But about a fifth of their incidents were related to failures of communication. This could be failure of the pathologist or radiologist to be sure the ordering physician actually received the report of the abnormal finding, or miscommunications when several physicians within a practice were seeing the patient on different visits, or miscommunications between primary care physicians and specialists, or cancellations of visits (whether patient-related or provider-related).


From their focus groups and workshops, which included patients as well as providers and other stakeholders, communication arose as the overriding theme. Patients especially felt that their primary care providers often failed to listen to them or failed to spend sufficient time with them. They often felt that the physician (or nurse practitioner) was too quick to dismiss their symptoms or label the patient as “menopausal” or “neurotic”. Such patient labeling is an issue we will probably discuss in an upcoming Tip of the Week since we have seen numerous serious incidents in which labels applied to patients likely biased their care and led multiple healthcare workers to overlook important aspects of care.


The focus groups also discussed in detail the “passive patient” issue. That is the patient who returns over and over with symptoms that have continued yet fails to complain or request a second opinion. They pointed out that the physician often reinforces the passive patient role rather than empowering the patient to speak up.


The report stresses non-verbal aspects of communication. We already mentioned the critical change in pattern of visits. That is when a patient suddenly starts making more visits than he/she usually makes and should be a sign that certain symptoms are not being adequately addressed. This could especially be a problem in those settings where multiple caregivers provide care for the patient (though sometimes the new provider was a “set of fresh eyes” that saw a diagnosis previously overlooked). Maybe there are ways we can “flag” such changes in visit patterns electronically to alert the provider in some fashion that this might be a higher risk scenario.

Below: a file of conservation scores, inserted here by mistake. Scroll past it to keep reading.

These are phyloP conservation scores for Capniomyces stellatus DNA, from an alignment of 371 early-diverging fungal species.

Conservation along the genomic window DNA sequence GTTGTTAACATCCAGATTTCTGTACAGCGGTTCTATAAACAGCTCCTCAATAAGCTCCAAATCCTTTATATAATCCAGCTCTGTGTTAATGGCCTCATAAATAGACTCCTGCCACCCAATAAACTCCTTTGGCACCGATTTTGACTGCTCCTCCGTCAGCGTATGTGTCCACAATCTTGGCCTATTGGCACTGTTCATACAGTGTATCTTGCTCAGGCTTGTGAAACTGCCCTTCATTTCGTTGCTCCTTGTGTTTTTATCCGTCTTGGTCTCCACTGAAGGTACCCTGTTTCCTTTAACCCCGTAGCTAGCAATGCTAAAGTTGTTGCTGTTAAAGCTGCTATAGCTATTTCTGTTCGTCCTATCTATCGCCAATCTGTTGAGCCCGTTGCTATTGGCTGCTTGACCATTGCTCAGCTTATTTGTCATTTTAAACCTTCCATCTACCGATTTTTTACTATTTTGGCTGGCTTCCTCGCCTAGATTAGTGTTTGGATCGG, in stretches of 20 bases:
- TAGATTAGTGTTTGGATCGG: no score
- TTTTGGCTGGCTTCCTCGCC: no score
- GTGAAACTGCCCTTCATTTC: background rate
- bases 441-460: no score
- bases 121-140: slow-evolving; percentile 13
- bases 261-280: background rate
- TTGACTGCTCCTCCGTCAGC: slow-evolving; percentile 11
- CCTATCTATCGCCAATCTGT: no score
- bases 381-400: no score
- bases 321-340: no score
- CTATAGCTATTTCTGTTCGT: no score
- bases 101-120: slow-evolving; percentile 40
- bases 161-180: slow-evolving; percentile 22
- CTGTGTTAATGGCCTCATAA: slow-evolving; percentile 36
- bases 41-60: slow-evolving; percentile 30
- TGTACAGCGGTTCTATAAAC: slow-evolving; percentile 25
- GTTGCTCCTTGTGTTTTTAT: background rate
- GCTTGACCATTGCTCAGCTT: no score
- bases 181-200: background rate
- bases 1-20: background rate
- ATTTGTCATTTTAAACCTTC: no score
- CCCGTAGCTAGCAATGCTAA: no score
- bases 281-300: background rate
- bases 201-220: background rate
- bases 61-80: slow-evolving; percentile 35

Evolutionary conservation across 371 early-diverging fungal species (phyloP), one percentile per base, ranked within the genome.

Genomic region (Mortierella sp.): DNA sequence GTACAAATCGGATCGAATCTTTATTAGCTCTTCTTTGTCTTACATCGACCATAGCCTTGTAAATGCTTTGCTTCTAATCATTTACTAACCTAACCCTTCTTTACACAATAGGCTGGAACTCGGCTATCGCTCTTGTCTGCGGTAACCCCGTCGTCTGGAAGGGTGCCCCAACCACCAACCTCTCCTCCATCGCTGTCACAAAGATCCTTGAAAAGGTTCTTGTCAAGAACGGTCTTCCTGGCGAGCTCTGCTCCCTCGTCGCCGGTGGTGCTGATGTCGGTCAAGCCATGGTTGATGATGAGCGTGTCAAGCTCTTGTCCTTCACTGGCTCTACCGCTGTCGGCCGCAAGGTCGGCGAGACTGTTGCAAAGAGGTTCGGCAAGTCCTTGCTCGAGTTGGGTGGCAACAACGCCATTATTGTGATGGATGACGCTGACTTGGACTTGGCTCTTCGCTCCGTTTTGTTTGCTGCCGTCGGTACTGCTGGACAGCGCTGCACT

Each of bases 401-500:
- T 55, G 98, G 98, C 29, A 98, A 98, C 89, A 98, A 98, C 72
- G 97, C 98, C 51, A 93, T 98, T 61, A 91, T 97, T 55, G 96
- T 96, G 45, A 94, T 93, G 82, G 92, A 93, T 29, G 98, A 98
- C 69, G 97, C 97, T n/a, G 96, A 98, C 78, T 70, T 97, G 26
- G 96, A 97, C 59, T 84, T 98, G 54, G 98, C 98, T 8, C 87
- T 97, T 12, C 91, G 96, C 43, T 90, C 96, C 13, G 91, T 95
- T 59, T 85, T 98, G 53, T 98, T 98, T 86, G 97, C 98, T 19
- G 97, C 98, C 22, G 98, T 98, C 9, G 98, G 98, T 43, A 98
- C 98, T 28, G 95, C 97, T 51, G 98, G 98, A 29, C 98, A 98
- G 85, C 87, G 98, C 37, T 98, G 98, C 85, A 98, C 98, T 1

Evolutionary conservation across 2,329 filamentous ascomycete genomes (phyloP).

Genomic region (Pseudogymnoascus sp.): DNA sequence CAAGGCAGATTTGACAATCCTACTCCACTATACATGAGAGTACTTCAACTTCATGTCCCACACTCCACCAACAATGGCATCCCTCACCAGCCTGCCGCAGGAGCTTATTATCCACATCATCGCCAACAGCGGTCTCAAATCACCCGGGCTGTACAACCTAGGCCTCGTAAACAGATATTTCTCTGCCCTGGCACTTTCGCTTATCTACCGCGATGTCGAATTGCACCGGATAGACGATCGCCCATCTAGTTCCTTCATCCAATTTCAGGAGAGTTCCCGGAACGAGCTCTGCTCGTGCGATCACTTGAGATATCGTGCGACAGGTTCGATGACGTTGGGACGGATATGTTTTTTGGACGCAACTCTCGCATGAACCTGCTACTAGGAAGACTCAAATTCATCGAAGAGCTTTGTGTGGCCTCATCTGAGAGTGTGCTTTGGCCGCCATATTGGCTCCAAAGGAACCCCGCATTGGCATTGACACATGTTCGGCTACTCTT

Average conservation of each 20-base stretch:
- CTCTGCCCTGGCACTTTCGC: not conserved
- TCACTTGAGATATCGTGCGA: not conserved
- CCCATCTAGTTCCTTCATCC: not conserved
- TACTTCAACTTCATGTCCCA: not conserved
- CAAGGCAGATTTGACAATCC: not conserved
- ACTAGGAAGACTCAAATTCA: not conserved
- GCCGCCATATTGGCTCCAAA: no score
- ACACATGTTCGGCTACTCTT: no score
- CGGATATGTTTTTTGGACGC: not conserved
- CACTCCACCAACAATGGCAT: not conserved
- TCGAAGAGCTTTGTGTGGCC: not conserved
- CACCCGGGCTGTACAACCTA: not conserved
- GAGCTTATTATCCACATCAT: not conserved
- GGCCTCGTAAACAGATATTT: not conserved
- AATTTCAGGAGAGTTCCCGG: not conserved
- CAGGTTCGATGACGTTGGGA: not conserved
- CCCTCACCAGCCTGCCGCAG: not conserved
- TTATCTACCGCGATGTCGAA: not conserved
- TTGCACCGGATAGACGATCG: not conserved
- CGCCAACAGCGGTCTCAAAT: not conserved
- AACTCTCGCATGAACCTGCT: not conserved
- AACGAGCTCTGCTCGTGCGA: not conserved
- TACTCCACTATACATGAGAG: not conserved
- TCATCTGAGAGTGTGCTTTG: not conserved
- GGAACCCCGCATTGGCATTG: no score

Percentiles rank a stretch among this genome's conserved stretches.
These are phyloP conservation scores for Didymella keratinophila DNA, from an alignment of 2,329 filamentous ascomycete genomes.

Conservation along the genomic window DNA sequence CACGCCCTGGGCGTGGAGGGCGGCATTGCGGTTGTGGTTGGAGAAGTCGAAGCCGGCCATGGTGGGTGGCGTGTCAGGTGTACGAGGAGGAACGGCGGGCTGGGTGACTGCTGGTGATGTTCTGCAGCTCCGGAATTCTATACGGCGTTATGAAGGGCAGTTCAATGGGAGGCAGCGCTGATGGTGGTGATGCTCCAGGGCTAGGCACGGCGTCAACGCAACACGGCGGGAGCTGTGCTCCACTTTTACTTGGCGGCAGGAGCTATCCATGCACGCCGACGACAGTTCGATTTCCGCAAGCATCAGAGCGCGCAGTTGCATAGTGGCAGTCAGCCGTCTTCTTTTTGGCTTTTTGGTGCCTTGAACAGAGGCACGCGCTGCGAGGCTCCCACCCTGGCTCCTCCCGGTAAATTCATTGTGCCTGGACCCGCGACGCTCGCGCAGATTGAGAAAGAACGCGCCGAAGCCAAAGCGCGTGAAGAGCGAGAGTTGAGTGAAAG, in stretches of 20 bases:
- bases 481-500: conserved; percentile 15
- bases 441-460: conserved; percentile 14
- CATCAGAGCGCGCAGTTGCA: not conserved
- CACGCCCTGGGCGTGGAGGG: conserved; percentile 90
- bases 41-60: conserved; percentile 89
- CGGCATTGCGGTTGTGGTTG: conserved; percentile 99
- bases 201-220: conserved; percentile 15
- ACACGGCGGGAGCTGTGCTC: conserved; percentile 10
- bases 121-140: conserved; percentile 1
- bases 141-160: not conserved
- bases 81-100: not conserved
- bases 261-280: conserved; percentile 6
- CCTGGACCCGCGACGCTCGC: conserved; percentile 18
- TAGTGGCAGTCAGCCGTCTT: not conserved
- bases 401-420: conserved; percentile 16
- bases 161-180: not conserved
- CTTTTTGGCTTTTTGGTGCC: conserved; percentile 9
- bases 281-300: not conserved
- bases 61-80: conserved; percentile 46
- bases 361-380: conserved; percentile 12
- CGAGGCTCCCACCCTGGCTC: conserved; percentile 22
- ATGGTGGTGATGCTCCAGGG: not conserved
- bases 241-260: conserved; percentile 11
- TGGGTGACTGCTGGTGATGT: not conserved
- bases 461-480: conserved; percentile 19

But communication across transitions of care may be even more of an issue. We’ve noted that the emergency department is a particularly vulnerable area because both the patient and the physician may be long gone by the time the results come back. That problem is accentuated when you cannot track the patient down because the phone number given was incorrect. A recent MSNBC story on inaccurate patient phone numbers for patients seen in ER’s noted “a combination of delayed test results and bad contact information — sometimes from fearful patients who deliberately give fake names and numbers — is forcing some emergency room officials to resort to people-finders, registered letters and law enforcement visits to deliver their diagnoses.”


It may be just as difficult for hospitalists, who may never see a patient again after discharge. You have heard us harp on the need to include a section in every discharge summary for “test results pending”. We still think that should be included in every case. However, identifying the “pending test results” is not an easy task. We tried it one day. We pulled charts of several patients whom a hospitalist was discharging and tried to identify what tests had been done and match them with final reports. It took forever! So how is a busy hospitalist (or housestaff member) who is taking care of 10-15 inpatients going to complete this task? The only way is likely to be writing a computer script that does the search for you. But even that may prove difficult because it is very likely to show lots of erroneous instances, in which case alert fatigue will likely cause the hospitalist to ignore all instances.


Note also that your good hospitalist programs have the hospitalist call the patient by phone 2-3 days after discharge to see how they are doing and whether they have any problems or questions. That may also be a good time to followup on pending test results.


And remember that Singh et al found that the well-intentioned process of sending test results to both the ordering physician and another physician (such a the primary care physician) actually increased the likelihood that no one would follow up on the abnormal results (see our Patient Safety Tip of the Week October 13, 2009 “Slipping Through the Cracks”).


The NPSA review makes the following five recommendations (our paraphrasing):

  1. Make decision support tools available in primary care settings to help clinicians make earlier diagnoses of cancer
  2. Identify best practices for test ordering, processing, and tracking of results.
  3. Empower patients, both to speak up and to force followup on tests.
  4. Improve the patient safety culture on diagnostic delay and develop a better reporting system to capture data pertinent to this issue.
  5. Improve understanding of delayed diagnosis, mainly through routine monitoring of delayed diagnosis.